Post-Conflict Elections: Uncertain Turning Points of Transition
Author: Benjamin Reilly
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Are elections beneficial in fragile states emerging from conflict? Is there a way of enhancing democracy while ensuring stability? This paper from the Australian National University examines the tensions between the short and long-term goals of post-conflict elections - ending war and consolidating democracy. It calls for a more realistic and less ideological appraisal of elections which recognises that they can be either beneficial or harmful to post-conflict democratisation. Success depends on careful consideration of timing, sequencing, mechanics and administration.
Post-conflict elections are widely seen as integral to peacebuilding, to international disengagement, and to nation-building. However, their achievement of these objectives has varied considerably. Policymakers' expectations of post-conflict elections are often unrealistic and even contradictory. Typically, such elections are expected to play a role in terminating civil wars, encouraging the transformation of warring armies into peaceful political parties, stimulating the development of democratic politics, choosing members of a legislature, forming a new government and conferring legitimacy upon the new political order. Post-conflict elections create difficult choices between short-term and long-term priorities, representation versus stability and domestic versus international legitimacy.
Democratisation undermines established political orders and highlights social cleavages, and so competitive elections can be deeply destabilising events. Referenda are unsuited to solving very divisive issues and are particularly inappropriate for the volatile conditions of post-conflict societies. The paper finds that:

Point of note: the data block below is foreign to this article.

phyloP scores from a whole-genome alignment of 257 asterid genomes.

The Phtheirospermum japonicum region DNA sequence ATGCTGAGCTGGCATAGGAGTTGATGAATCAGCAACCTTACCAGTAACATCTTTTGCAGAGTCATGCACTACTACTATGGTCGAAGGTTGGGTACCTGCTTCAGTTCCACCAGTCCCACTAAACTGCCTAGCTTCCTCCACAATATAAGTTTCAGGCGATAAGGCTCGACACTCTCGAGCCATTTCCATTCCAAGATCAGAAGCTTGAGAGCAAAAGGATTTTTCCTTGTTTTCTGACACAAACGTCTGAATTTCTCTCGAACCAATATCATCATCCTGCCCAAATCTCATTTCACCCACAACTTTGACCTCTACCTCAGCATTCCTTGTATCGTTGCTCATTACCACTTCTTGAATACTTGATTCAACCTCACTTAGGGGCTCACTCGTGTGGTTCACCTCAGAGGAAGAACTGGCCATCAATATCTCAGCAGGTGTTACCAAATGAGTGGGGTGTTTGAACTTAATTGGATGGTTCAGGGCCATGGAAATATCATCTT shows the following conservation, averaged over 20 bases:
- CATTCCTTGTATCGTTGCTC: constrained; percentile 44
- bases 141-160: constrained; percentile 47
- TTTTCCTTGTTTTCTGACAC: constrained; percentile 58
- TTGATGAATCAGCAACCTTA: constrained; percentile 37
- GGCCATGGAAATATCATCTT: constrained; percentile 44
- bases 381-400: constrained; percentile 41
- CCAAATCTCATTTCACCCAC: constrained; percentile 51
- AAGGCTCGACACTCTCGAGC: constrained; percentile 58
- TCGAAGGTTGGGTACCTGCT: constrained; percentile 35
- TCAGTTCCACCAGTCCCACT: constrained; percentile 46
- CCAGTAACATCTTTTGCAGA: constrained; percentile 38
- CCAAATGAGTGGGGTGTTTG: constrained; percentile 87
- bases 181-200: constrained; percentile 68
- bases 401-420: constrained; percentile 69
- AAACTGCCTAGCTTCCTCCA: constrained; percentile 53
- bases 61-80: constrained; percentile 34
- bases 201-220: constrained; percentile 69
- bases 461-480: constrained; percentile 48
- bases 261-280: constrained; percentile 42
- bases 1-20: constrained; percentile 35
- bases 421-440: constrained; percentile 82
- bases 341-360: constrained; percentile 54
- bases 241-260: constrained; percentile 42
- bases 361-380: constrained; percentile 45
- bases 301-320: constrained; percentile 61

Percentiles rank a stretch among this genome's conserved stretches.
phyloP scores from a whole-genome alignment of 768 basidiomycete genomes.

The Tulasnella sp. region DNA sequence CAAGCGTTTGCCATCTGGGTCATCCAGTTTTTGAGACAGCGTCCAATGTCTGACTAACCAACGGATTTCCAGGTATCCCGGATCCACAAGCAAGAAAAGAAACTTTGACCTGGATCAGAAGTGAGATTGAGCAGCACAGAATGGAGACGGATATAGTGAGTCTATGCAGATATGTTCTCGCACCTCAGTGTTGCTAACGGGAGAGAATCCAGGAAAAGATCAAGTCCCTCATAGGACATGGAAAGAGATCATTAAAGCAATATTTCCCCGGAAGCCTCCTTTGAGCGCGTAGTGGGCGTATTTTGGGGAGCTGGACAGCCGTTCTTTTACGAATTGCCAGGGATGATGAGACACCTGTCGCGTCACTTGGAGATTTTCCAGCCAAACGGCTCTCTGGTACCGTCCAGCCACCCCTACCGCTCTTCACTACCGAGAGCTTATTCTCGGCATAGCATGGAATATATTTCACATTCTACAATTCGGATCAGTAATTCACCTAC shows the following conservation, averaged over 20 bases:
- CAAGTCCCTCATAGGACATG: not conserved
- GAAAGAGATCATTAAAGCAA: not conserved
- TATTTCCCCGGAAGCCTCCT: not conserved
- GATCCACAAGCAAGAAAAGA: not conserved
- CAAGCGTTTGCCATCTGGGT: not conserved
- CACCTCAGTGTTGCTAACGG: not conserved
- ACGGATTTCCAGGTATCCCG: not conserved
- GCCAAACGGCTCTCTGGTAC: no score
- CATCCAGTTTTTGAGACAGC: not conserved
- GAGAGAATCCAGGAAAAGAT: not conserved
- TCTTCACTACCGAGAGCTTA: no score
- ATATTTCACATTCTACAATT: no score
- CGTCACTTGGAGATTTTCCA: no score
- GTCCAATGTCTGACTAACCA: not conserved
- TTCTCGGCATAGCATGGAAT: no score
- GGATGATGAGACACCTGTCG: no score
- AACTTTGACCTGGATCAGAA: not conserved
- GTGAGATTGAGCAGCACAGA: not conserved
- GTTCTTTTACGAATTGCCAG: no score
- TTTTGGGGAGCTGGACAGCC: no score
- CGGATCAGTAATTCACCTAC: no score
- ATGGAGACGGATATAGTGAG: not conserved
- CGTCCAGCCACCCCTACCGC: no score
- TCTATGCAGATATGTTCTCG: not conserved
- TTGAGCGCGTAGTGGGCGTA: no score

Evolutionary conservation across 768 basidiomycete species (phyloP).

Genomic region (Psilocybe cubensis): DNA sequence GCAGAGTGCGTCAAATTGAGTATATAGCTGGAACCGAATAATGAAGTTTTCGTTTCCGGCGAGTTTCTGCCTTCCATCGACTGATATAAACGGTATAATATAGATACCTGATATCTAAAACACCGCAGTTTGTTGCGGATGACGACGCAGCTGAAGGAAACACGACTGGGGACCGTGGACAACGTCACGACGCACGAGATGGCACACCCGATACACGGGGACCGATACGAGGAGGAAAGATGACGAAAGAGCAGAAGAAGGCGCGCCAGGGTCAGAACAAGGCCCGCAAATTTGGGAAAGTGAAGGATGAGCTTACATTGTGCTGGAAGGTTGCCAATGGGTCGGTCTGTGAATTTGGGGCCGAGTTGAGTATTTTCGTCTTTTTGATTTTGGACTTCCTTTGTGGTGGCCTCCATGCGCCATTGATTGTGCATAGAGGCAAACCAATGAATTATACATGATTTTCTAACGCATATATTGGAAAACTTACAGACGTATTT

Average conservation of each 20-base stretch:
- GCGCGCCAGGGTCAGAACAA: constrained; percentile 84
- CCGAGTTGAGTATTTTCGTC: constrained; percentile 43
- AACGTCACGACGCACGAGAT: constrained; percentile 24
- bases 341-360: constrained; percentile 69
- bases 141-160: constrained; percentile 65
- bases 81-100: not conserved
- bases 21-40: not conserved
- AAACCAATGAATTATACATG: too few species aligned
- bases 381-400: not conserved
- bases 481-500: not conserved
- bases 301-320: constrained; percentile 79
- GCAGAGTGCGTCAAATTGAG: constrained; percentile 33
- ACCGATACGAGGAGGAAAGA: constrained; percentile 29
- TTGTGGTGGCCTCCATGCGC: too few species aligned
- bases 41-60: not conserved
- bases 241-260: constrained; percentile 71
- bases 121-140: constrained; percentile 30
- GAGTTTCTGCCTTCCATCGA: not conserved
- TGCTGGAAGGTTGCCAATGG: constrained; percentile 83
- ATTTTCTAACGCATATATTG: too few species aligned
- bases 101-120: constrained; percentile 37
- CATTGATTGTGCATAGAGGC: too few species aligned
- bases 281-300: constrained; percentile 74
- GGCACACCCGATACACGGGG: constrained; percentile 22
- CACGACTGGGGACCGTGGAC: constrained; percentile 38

- Elections held in highly conflictual environments tend to have negative outcomes, such as a focus on regional rather than national issues and the development of parties that serve mainly to help local elites gain power. Elections at these times are likely to be strongly opposed by potential losers and can give authority to exclusionary leaders.
- Elections can be a crucial element in rebuilding a sustainable democratic state, providing that sufficient forethought is given to their purpose, timing, and likely effects.
- A process of consultations and local-level peacebuilding in which concerns that provoked the conflict are addressed before national elections take place can assist a peaceful transition.
- Recurring dilemmas of democratisation are the tensions and choices between: competitive elections and conflict management; short and long-term electoral objectives; efficiency and inclusion in governance structures; sequenced versus simultaneous local, regional and national elections; party-based versus independent electoral administration; and local accountability versus national party politics.
Policymakers need to pay more attention to the link between technical choices and the broader goals of building stable and democratic post-conflict polities. In consideration of technical choices it is important to note that:
- While elections as part of a post-conflict peace deal cannot be postponed for more than a few years, rushed elections held in situations of insecurity will aid extremist actors.
- Systems of proportional representation may be administratively convenient but they have hidden and sometimes debilitating political costs.
- Independent electoral commissions are preferable to party-based models.
- A sequenced step from local to national elections is best for most post-conflict societies, particularly those with little prior experience of democracy.
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Reilly, B., 2006, 'Post-Conflict Elections: Uncertain Turning Points of Transition', Centre for Democratic Institutions, Australian National University, Canberra